If there was any doubt over the scale of the crisis created by IS, or the nature of its aggression, this wave of barbarity has made the situation perfectly clear. But while it is understandable that renewed attacks in a western European capital stoke fear, now is a time for cool heads.
Faced with a furious, irrational enemy, the correct response is a calm and rational exercise in how to tackle the problem. Solemn, respectful mourning will take place today alongside a steely defiance that insists on “business as usual”.
Meanwhile the response from authorities must be statesmanlike, not reactionary. Already, alas, we have seen some politicians talk of barriers being bolted up, of clampdowns on migrants. Such reactions are unlikely to help.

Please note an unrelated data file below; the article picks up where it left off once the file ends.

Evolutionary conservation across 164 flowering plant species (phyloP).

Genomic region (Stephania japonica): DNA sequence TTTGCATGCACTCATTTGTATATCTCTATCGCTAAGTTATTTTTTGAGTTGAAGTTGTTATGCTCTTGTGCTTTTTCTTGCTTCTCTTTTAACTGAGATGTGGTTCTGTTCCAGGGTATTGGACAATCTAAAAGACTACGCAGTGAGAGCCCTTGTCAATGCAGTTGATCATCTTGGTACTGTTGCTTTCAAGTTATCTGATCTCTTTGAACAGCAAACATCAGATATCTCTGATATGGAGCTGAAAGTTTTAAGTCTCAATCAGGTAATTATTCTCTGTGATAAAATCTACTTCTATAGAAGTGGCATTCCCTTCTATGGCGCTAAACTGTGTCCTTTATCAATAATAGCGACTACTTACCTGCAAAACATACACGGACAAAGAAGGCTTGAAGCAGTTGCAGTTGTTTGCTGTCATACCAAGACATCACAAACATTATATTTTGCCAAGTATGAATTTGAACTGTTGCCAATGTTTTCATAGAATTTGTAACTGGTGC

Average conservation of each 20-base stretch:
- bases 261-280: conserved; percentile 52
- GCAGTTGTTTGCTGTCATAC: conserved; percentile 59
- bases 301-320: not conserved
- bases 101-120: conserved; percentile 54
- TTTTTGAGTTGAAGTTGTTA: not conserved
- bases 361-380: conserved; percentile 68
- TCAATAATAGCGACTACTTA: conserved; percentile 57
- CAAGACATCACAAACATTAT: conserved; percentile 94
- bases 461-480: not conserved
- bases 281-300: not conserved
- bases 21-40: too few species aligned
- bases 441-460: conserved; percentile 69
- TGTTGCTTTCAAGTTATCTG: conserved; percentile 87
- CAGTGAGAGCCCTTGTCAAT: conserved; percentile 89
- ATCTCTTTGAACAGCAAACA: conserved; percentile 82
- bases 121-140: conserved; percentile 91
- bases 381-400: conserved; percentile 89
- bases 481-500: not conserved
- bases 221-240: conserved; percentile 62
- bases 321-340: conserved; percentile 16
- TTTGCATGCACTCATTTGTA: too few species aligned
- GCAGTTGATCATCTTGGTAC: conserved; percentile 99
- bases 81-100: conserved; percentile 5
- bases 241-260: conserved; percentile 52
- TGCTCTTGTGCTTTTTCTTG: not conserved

Instead, leaders must swiftly collaborate and devise possible ways of weakening the IS threat. For example, might international authorities be able to squeeze the amount of cash that IS earns through oil sales to the black market? Or find innovative ways of cutting the supply of arms? And what more can be done to understand the funding mechanisms between terrorist cells?
The G20 is expected to fast-track implementation of something called the Financial Action Task Force (FATF), which should help trace financial fingerprints and could even prevent future attacks. It may not sound as bombastic as certain headline-grabbing policies, but as Tom Keatinge of the Centre for Financial Crime & Security Studies at RUSI told this newspaper yesterday: “FATF is the most powerful body that nobody has ever heard of.”
The G20 in Istanbul has come at an opportune time. It is obvious that IS wants to divide and conquer; but as the astonishing photo of Barack Obama and Vladimir Putin revealed last night, the effect of the group’s exceptional inhumanity may be to create unlikely alliances that ultimately result in its downfall.